This question is around Chapter 14 in the Intelligent Investor (Stock Selection for the Defensive Investor). I've read the chapter and I've read blog posts about it. I'm confused. What's confusing me is the lack of specifics when reviewing a company's income statements and balance sheets.

For example, #3 in Graham's book -- Earnings Stability -- states that "Some earnings for the common stock in each of the past ten years."

Okay, how does one find that? If I look at the income statement for AAPL for example, there are eight fields for EPS (e.g., Diluted EPS Excluding Extraordinary Items, Basic Normalized EPS, Diluted Normalized EPS, and more). Witness:

snapshot of the balance sheet

Which one should I be looking at?

1 Answer 1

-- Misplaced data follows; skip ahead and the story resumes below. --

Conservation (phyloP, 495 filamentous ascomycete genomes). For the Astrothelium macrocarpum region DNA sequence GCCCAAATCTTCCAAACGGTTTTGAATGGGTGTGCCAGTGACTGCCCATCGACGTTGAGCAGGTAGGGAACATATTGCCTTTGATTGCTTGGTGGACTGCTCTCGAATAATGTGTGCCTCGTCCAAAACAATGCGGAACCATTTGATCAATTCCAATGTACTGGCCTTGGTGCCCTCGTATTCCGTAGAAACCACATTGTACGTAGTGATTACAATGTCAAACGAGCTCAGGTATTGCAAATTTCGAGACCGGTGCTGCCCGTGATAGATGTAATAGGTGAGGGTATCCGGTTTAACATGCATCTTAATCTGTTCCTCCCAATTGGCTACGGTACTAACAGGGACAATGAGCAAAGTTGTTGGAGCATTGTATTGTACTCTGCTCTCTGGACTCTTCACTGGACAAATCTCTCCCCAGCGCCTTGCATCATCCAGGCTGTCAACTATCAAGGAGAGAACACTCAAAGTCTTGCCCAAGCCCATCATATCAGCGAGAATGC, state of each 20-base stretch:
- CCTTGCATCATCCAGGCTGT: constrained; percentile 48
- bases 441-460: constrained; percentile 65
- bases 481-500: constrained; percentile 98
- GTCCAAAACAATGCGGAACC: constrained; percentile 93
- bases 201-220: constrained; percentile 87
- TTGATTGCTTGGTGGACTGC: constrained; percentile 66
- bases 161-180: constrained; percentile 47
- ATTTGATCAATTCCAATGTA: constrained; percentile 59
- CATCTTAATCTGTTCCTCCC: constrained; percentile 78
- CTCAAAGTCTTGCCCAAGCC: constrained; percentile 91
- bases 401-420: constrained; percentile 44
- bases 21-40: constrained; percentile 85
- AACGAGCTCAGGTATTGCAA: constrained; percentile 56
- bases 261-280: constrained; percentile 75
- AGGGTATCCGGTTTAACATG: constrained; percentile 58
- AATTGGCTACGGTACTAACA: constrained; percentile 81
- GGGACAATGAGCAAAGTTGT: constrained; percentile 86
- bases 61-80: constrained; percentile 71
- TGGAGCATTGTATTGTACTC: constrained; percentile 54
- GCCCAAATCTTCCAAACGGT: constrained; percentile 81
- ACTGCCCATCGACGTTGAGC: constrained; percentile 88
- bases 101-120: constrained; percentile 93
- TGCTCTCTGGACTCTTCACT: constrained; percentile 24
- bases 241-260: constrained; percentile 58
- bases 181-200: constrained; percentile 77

In the Income Statement that you've linked to, look for the line labeled "Net Income". That's followed by a line labeled "Preferred Dividends", which is followed by "Income Available to Common Excl. Extra Items" and "Income Available to Common Incl. Extra Items". Those last two are the ones to look at. The key is that these lines reflect income minus dividends paid to preferred stockholders (of which there are none here), and that's income that's available to ordinary shareholders, i.e., "earnings for the common stock".

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